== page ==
Unfortunately for President Bush, a slowdown in economic growth last quarter has depressed public support for his handling of the economy, but then again even great numbers would've been bashed by liberal scaremongers. The 1.1% real GDP growth rate published last month by the Bureau of Economic Analysis was lower than expected and just bad on all accounts.
However, there is a bright side to this story. This morning the BEA released the "preliminary" real GDP numbers for the 4th quarter of 2005 ("advance" estimates are released first, followed by "preliminary" estimates one month later, and the final revisions after another month) and the results were a 0.5% upward revision. The release reiterated how much the decelerated PCE (personal consumption expenditures) deflated the growth rate. In fact, the 4.1% growth rate of the 3rd quarter was boosted by a 4.1% growth in PCE while the meager 4th quarter GDP growth rate was weighed down by a 1.2% PCE growth rate.
The Federal Reserve Bank of Philadelphia published a survey two weeks ago estimating first quarter GDP growth at over 4% and year-over-year growth of 3.2%. Now these numbers could be high or they could be low, due to fluctuations over the next month beyond their control or foresight. Nevertheless, barring any major negative action against the domestic economy, there is little that will prevent GDP growth from eclipsing 4% yet again. In fact, that figure could receive a nice boost from Congress in the form of a tax cut extension. Decreased pressure on investors would result in an increase in investments and on businesses would result in greater capital investment and expansion.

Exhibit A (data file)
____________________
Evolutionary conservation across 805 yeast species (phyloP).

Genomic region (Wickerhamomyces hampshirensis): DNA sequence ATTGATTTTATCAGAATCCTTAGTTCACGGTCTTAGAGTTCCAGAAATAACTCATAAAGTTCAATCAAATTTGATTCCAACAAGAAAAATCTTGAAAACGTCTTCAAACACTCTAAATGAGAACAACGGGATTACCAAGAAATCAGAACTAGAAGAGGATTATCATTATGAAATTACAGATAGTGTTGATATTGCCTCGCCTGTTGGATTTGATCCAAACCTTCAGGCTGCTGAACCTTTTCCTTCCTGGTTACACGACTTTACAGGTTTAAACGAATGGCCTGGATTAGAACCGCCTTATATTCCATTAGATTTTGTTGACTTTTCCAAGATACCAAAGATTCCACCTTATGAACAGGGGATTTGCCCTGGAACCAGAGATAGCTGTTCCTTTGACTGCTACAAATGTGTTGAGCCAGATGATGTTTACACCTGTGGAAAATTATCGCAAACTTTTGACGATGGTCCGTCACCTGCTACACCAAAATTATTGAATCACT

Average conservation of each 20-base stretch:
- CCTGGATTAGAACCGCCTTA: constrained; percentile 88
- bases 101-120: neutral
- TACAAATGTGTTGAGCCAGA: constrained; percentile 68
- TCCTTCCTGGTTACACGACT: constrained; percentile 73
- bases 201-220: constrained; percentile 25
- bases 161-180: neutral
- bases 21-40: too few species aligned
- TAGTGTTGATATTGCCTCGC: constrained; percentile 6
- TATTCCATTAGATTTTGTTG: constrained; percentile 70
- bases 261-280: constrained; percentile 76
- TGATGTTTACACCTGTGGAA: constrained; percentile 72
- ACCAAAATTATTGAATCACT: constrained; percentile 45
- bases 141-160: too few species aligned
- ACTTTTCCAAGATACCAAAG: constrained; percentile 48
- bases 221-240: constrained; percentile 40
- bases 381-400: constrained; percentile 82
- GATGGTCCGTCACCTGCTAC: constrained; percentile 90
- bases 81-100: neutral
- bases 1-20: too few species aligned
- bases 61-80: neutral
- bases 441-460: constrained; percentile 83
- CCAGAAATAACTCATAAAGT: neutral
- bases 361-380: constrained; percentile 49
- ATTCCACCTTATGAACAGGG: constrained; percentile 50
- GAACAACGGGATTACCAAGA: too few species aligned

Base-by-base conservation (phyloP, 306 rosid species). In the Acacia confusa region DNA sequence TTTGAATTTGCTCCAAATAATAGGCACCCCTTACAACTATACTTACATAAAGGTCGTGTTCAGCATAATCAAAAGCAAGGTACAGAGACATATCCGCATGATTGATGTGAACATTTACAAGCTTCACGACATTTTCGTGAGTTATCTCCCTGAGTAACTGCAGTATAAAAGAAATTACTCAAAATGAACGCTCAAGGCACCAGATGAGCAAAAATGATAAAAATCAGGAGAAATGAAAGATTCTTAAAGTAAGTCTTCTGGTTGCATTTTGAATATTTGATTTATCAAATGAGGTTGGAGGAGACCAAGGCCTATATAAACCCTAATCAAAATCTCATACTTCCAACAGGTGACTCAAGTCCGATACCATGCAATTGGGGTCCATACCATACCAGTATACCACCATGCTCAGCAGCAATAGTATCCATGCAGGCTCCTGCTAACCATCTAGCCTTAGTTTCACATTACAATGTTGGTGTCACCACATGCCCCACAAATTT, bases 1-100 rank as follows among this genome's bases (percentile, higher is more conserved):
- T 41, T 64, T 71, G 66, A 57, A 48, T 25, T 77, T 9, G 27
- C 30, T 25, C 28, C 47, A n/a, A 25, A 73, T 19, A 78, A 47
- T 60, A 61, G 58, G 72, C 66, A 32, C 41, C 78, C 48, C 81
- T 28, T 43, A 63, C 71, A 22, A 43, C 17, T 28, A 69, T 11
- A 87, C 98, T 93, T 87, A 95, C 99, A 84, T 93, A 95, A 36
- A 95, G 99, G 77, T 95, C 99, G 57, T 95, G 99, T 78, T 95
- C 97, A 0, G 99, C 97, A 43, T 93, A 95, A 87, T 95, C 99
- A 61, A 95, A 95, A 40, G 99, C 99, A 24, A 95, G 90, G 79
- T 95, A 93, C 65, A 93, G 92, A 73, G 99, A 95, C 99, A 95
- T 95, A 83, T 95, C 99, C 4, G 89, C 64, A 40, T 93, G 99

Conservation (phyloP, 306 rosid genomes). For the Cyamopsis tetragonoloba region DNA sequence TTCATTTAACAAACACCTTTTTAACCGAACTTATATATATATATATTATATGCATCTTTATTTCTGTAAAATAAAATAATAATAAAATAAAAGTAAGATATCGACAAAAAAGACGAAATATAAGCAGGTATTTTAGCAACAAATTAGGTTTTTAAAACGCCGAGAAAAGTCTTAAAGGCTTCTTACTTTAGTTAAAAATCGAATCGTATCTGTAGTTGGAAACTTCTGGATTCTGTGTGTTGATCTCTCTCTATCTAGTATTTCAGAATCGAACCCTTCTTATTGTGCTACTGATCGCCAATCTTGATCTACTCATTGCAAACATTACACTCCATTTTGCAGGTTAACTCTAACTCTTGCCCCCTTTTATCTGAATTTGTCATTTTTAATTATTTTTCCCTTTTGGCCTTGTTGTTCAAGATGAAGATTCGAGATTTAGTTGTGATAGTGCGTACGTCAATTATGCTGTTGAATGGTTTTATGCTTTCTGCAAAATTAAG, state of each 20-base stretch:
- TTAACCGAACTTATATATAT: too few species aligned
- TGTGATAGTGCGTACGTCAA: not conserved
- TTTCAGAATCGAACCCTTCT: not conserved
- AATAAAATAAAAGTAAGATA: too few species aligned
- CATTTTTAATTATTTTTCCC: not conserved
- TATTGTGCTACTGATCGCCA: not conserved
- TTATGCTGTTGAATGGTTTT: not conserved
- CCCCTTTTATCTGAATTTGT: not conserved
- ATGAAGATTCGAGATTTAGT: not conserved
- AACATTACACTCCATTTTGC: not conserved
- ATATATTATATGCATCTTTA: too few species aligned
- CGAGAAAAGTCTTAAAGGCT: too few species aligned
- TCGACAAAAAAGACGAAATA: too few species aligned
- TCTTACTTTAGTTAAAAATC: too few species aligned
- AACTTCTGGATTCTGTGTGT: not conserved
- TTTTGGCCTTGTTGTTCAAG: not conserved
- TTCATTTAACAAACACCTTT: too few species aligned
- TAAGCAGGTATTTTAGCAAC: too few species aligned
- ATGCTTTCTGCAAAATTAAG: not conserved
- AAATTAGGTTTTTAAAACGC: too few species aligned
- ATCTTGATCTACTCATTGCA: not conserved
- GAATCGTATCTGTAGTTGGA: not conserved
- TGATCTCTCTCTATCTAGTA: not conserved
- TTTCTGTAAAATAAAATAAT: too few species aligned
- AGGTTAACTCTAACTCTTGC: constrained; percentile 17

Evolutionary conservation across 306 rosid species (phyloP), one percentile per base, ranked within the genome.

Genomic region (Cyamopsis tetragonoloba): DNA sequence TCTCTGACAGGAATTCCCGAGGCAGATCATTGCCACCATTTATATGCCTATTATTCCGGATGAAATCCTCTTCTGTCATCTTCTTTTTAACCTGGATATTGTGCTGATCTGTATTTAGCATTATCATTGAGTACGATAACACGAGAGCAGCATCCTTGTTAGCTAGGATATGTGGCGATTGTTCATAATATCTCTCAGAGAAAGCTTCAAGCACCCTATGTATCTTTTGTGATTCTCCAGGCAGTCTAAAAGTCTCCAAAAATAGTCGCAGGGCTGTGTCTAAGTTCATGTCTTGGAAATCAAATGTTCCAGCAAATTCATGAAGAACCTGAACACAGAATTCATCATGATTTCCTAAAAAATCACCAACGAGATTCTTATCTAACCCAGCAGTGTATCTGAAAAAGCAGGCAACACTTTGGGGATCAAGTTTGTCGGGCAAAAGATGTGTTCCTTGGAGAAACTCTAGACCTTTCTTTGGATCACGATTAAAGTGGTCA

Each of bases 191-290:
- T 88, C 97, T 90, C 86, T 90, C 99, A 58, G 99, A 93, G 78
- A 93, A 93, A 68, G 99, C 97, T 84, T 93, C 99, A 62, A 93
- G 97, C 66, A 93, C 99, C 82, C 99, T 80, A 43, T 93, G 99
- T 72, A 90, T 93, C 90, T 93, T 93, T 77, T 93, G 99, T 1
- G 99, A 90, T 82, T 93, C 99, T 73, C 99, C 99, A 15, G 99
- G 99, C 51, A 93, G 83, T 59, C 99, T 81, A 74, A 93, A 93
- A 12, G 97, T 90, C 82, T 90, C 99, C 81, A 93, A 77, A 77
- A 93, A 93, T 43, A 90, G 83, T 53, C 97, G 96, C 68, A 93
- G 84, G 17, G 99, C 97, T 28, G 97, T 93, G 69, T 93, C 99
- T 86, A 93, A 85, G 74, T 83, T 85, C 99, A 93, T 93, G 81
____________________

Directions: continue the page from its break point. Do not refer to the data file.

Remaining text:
Don't be fooled by pessimists in the guise of reporters; their message is laced with inaccuracy and stinks of bias. A quick look at the facts shows economic expansion abound in the American economy from nearly every angle. Oil prices are dropping, soon below $60/barrel, and soon energy prices will follow suit. Natural gas prices are already half of what they were after Katrina (in fact the latest closing price of $6.714 is only 43.6% of what it was at its peak in December) and the trendline is still pointing south.
It is nice to be the bearer of good news as opposed to the MSM and their track record of pessimistic reporting. Then again, the man in the Oval Office has an "R" after his name, so the pessimism could be here for a while, God willing ...